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First off, we know that the division of EMC which owns Documentum is actually called IIG, or the Information Intelligence Group. At least until now that is. Tweets from IIG’s partner pep rally, held earlier this week, reveal that the division, which most simply call Documentum, will now be named the Enterprise Content Division. This has been confirmed by a conference attendee.

So now it’s EMC ECD, got it? If not, no worries, just keep calling it Documentum. The new names never seem to stick.

Google, VMware Partner for Hybrid Cloud Computing

Google announced today that it has inked a new partnership deal with VMware that should give its public cloud services a considerable boost in the enterprise.

According to a statement issued by the two companies, VMware is making four Google cloud services available to enterprise customers through its vCloud Air hybrid cloud. The services include Big Query analytics, Google Cloud Storage, as well as Google Datastore and DNS services.

Risk Management: Put Paranoia In Its Place

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One of my favorite songs is "Destroyer" from The Kinks. It's one of the first songs I remember from my early radio days and it fit my mindset at that time.

There's a red, under my bed
And there's a little green man in my head
And he said, 'you're not goin' crazy, you're just a bit sad
'Cause there's a man in ya, gnawin' ya, tearin' ya into two'

Silly boy ya' self-destroyer
Paranoia, the destroyer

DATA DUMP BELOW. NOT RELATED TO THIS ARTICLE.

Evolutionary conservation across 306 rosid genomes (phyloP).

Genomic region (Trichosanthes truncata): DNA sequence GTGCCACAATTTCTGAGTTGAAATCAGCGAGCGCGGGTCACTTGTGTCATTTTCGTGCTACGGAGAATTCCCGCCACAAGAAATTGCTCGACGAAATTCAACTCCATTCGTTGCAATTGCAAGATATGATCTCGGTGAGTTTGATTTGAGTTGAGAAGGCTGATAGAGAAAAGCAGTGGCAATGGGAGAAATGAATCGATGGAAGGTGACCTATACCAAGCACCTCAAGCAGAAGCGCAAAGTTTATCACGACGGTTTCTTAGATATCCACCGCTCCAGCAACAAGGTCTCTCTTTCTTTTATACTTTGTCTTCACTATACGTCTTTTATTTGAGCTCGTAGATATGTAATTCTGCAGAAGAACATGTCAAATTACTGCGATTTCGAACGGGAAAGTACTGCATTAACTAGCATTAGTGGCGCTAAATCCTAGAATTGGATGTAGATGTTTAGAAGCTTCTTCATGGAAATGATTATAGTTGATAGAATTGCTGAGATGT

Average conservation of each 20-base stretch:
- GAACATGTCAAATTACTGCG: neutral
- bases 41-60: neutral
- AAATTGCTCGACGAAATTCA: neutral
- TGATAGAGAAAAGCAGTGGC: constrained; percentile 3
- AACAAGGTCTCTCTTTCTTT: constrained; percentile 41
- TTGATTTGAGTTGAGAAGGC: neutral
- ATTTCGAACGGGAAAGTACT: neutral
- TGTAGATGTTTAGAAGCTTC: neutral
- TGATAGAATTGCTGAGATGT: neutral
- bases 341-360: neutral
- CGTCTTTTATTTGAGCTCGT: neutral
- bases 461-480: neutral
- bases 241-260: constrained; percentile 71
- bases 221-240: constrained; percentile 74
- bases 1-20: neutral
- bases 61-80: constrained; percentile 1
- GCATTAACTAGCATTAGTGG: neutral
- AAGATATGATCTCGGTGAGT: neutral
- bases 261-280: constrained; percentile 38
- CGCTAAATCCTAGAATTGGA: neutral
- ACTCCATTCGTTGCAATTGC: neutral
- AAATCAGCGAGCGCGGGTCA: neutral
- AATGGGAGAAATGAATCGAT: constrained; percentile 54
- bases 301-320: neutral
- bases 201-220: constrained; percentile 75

Every second or third project that I'm on, I hear that song in my head. It starts when a client is describing a process that includes decades of checks and cross-checks that have been added over time. Each requirement probably has an interesting story behind it, but the stories are lost.

Information Governance Revisited

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Information governance is in the air.

Two days after my last article published, “Push for Strategic Governance in Information Management," Forrester Research released a report called “Reboot your Information Governance Program with an Outside-In Perspective.” Cheryl McKinnon (@cherylmckinnon), an old friend, lead the creation of that report and followed it up with a blogpost, “Information Governance: Not a Product, Not a Technology, Not a Market.”

McKinnon and her colleagues suggest that we view information governance “as a corporate objective, enabled by programs, projects, priorities, people and technology.” This aligns well with my recommendation to take a strategic approach to information governance.